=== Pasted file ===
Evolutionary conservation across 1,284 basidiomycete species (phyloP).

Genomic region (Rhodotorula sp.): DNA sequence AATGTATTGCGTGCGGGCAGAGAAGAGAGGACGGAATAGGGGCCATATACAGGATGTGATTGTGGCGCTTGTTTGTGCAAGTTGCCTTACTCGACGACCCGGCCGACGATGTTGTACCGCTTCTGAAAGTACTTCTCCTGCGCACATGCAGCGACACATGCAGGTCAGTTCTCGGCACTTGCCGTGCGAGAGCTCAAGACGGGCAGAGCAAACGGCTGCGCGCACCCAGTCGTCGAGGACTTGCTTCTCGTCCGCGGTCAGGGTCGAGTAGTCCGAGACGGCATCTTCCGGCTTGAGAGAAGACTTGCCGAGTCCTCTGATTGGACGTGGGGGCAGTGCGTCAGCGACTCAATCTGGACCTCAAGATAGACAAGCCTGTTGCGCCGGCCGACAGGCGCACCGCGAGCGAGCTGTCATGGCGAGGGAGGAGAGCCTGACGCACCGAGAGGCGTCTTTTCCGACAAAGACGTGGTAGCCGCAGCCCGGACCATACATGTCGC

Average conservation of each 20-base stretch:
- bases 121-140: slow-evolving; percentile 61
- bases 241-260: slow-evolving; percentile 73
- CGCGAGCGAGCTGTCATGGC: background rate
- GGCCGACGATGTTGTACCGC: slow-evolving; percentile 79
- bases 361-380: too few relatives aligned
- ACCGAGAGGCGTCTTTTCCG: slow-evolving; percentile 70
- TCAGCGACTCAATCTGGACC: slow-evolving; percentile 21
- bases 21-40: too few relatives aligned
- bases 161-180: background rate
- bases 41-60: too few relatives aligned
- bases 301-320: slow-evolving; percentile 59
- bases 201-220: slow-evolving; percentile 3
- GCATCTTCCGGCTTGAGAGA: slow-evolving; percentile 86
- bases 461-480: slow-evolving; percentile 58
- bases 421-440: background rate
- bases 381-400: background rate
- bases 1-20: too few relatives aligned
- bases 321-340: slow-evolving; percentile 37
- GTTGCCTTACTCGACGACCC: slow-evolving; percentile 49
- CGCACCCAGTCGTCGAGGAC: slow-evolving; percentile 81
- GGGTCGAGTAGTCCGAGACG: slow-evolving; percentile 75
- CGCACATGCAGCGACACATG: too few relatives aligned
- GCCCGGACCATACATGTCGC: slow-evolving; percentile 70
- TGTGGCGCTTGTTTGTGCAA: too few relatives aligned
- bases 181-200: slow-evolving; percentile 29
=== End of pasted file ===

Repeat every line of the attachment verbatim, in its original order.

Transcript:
Evolutionary conservation across 1,284 basidiomycete species (phyloP).

Genomic region (Rhodotorula sp.): DNA sequence AATGTATTGCGTGCGGGCAGAGAAGAGAGGACGGAATAGGGGCCATATACAGGATGTGATTGTGGCGCTTGTTTGTGCAAGTTGCCTTACTCGACGACCCGGCCGACGATGTTGTACCGCTTCTGAAAGTACTTCTCCTGCGCACATGCAGCGACACATGCAGGTCAGTTCTCGGCACTTGCCGTGCGAGAGCTCAAGACGGGCAGAGCAAACGGCTGCGCGCACCCAGTCGTCGAGGACTTGCTTCTCGTCCGCGGTCAGGGTCGAGTAGTCCGAGACGGCATCTTCCGGCTTGAGAGAAGACTTGCCGAGTCCTCTGATTGGACGTGGGGGCAGTGCGTCAGCGACTCAATCTGGACCTCAAGATAGACAAGCCTGTTGCGCCGGCCGACAGGCGCACCGCGAGCGAGCTGTCATGGCGAGGGAGGAGAGCCTGACGCACCGAGAGGCGTCTTTTCCGACAAAGACGTGGTAGCCGCAGCCCGGACCATACATGTCGC

Average conservation of each 20-base stretch:
- bases 121-140: slow-evolving; percentile 61
- bases 241-260: slow-evolving; percentile 73
- CGCGAGCGAGCTGTCATGGC: background rate
- GGCCGACGATGTTGTACCGC: slow-evolving; percentile 79
- bases 361-380: too few relatives aligned
- ACCGAGAGGCGTCTTTTCCG: slow-evolving; percentile 70
- TCAGCGACTCAATCTGGACC: slow-evolving; percentile 21
- bases 21-40: too few relatives aligned
- bases 161-180: background rate
- bases 41-60: too few relatives aligned
- bases 301-320: slow-evolving; percentile 59
- bases 201-220: slow-evolving; percentile 3
- GCATCTTCCGGCTTGAGAGA: slow-evolving; percentile 86
- bases 461-480: slow-evolving; percentile 58
- bases 421-440: background rate
- bases 381-400: background rate
- bases 1-20: too few relatives aligned
- bases 321-340: slow-evolving; percentile 37
- GTTGCCTTACTCGACGACCC: slow-evolving; percentile 49
- CGCACCCAGTCGTCGAGGAC: slow-evolving; percentile 81
- GGGTCGAGTAGTCCGAGACG: slow-evolving; percentile 75
- CGCACATGCAGCGACACATG: too few relatives aligned
- GCCCGGACCATACATGTCGC: slow-evolving; percentile 70
- TGTGGCGCTTGTTTGTGCAA: too few relatives aligned
- bases 181-200: slow-evolving; percentile 29